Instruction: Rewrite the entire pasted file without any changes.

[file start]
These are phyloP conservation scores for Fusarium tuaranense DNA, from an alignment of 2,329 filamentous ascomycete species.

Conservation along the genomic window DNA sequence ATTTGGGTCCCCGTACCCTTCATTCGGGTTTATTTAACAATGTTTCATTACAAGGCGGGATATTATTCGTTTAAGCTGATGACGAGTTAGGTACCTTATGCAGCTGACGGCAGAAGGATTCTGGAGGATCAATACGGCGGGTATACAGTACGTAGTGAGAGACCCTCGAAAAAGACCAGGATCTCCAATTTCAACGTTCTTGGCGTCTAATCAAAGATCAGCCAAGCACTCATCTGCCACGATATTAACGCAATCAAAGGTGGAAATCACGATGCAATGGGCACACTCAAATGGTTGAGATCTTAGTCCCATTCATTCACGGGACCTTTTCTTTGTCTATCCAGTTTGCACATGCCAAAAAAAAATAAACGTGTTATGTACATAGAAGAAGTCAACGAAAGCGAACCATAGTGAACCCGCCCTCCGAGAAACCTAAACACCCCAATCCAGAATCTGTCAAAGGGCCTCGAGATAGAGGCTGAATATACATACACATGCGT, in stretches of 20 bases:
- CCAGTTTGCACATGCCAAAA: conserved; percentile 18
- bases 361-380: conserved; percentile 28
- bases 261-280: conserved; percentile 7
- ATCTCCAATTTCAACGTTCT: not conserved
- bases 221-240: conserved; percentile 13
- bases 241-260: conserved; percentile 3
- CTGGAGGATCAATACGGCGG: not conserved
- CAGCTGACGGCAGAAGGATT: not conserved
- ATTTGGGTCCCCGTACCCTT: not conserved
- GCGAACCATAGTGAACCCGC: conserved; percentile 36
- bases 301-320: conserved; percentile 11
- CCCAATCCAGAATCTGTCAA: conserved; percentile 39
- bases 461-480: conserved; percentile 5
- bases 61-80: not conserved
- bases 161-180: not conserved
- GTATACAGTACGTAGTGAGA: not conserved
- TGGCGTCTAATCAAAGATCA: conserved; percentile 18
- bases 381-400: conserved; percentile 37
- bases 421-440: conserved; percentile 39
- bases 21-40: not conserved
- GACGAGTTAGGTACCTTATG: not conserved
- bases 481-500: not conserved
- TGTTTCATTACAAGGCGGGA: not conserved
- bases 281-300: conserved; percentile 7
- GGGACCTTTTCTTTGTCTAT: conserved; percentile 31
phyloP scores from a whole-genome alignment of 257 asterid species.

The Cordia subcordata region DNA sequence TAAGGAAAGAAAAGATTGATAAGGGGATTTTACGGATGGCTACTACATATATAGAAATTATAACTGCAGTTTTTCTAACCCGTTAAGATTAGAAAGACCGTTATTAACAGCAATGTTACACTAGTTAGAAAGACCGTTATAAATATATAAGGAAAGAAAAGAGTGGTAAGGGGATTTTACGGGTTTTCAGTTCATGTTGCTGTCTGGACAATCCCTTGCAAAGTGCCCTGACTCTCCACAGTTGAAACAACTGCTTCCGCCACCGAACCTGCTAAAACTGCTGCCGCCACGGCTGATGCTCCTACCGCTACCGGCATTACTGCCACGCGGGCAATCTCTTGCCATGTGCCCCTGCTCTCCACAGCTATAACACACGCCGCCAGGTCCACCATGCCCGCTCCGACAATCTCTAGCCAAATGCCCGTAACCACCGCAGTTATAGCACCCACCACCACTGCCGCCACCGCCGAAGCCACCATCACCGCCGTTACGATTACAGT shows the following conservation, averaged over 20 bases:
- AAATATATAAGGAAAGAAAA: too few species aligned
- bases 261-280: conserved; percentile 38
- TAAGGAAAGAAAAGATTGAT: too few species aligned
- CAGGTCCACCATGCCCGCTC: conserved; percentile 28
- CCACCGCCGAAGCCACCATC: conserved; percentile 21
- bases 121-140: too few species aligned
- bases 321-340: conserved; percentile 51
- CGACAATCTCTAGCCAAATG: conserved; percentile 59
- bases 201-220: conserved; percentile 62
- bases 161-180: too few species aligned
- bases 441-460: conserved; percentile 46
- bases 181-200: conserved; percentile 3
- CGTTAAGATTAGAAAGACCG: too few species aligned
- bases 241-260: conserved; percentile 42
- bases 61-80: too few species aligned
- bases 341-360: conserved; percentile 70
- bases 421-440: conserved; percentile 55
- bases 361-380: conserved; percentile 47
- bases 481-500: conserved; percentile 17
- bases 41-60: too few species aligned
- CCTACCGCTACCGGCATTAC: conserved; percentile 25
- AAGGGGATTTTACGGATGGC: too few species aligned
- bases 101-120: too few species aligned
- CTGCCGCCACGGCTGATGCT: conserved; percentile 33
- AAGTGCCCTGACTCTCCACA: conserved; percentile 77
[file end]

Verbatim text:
These are phyloP conservation scores for Fusarium tuaranense DNA, from an alignment of 2,329 filamentous ascomycete species.

Conservation along the genomic window DNA sequence ATTTGGGTCCCCGTACCCTTCATTCGGGTTTATTTAACAATGTTTCATTACAAGGCGGGATATTATTCGTTTAAGCTGATGACGAGTTAGGTACCTTATGCAGCTGACGGCAGAAGGATTCTGGAGGATCAATACGGCGGGTATACAGTACGTAGTGAGAGACCCTCGAAAAAGACCAGGATCTCCAATTTCAACGTTCTTGGCGTCTAATCAAAGATCAGCCAAGCACTCATCTGCCACGATATTAACGCAATCAAAGGTGGAAATCACGATGCAATGGGCACACTCAAATGGTTGAGATCTTAGTCCCATTCATTCACGGGACCTTTTCTTTGTCTATCCAGTTTGCACATGCCAAAAAAAAATAAACGTGTTATGTACATAGAAGAAGTCAACGAAAGCGAACCATAGTGAACCCGCCCTCCGAGAAACCTAAACACCCCAATCCAGAATCTGTCAAAGGGCCTCGAGATAGAGGCTGAATATACATACACATGCGT, in stretches of 20 bases:
- CCAGTTTGCACATGCCAAAA: conserved; percentile 18
- bases 361-380: conserved; percentile 28
- bases 261-280: conserved; percentile 7
- ATCTCCAATTTCAACGTTCT: not conserved
- bases 221-240: conserved; percentile 13
- bases 241-260: conserved; percentile 3
- CTGGAGGATCAATACGGCGG: not conserved
- CAGCTGACGGCAGAAGGATT: not conserved
- ATTTGGGTCCCCGTACCCTT: not conserved
- GCGAACCATAGTGAACCCGC: conserved; percentile 36
- bases 301-320: conserved; percentile 11
- CCCAATCCAGAATCTGTCAA: conserved; percentile 39
- bases 461-480: conserved; percentile 5
- bases 61-80: not conserved
- bases 161-180: not conserved
- GTATACAGTACGTAGTGAGA: not conserved
- TGGCGTCTAATCAAAGATCA: conserved; percentile 18
- bases 381-400: conserved; percentile 37
- bases 421-440: conserved; percentile 39
- bases 21-40: not conserved
- GACGAGTTAGGTACCTTATG: not conserved
- bases 481-500: not conserved
- TGTTTCATTACAAGGCGGGA: not conserved
- bases 281-300: conserved; percentile 7
- GGGACCTTTTCTTTGTCTAT: conserved; percentile 31
phyloP scores from a whole-genome alignment of 257 asterid species.

The Cordia subcordata region DNA sequence TAAGGAAAGAAAAGATTGATAAGGGGATTTTACGGATGGCTACTACATATATAGAAATTATAACTGCAGTTTTTCTAACCCGTTAAGATTAGAAAGACCGTTATTAACAGCAATGTTACACTAGTTAGAAAGACCGTTATAAATATATAAGGAAAGAAAAGAGTGGTAAGGGGATTTTACGGGTTTTCAGTTCATGTTGCTGTCTGGACAATCCCTTGCAAAGTGCCCTGACTCTCCACAGTTGAAACAACTGCTTCCGCCACCGAACCTGCTAAAACTGCTGCCGCCACGGCTGATGCTCCTACCGCTACCGGCATTACTGCCACGCGGGCAATCTCTTGCCATGTGCCCCTGCTCTCCACAGCTATAACACACGCCGCCAGGTCCACCATGCCCGCTCCGACAATCTCTAGCCAAATGCCCGTAACCACCGCAGTTATAGCACCCACCACCACTGCCGCCACCGCCGAAGCCACCATCACCGCCGTTACGATTACAGT shows the following conservation, averaged over 20 bases:
- AAATATATAAGGAAAGAAAA: too few species aligned
- bases 261-280: conserved; percentile 38
- TAAGGAAAGAAAAGATTGAT: too few species aligned
- CAGGTCCACCATGCCCGCTC: conserved; percentile 28
- CCACCGCCGAAGCCACCATC: conserved; percentile 21
- bases 121-140: too few species aligned
- bases 321-340: conserved; percentile 51
- CGACAATCTCTAGCCAAATG: conserved; percentile 59
- bases 201-220: conserved; percentile 62
- bases 161-180: too few species aligned
- bases 441-460: conserved; percentile 46
- bases 181-200: conserved; percentile 3
- CGTTAAGATTAGAAAGACCG: too few species aligned
- bases 241-260: conserved; percentile 42
- bases 61-80: too few species aligned
- bases 341-360: conserved; percentile 70
- bases 421-440: conserved; percentile 55
- bases 361-380: conserved; percentile 47
- bases 481-500: conserved; percentile 17
- bases 41-60: too few species aligned
- CCTACCGCTACCGGCATTAC: conserved; percentile 25
- AAGGGGATTTTACGGATGGC: too few species aligned
- bases 101-120: too few species aligned
- CTGCCGCCACGGCTGATGCT: conserved; percentile 33
- AAGTGCCCTGACTCTCCACA: conserved; percentile 77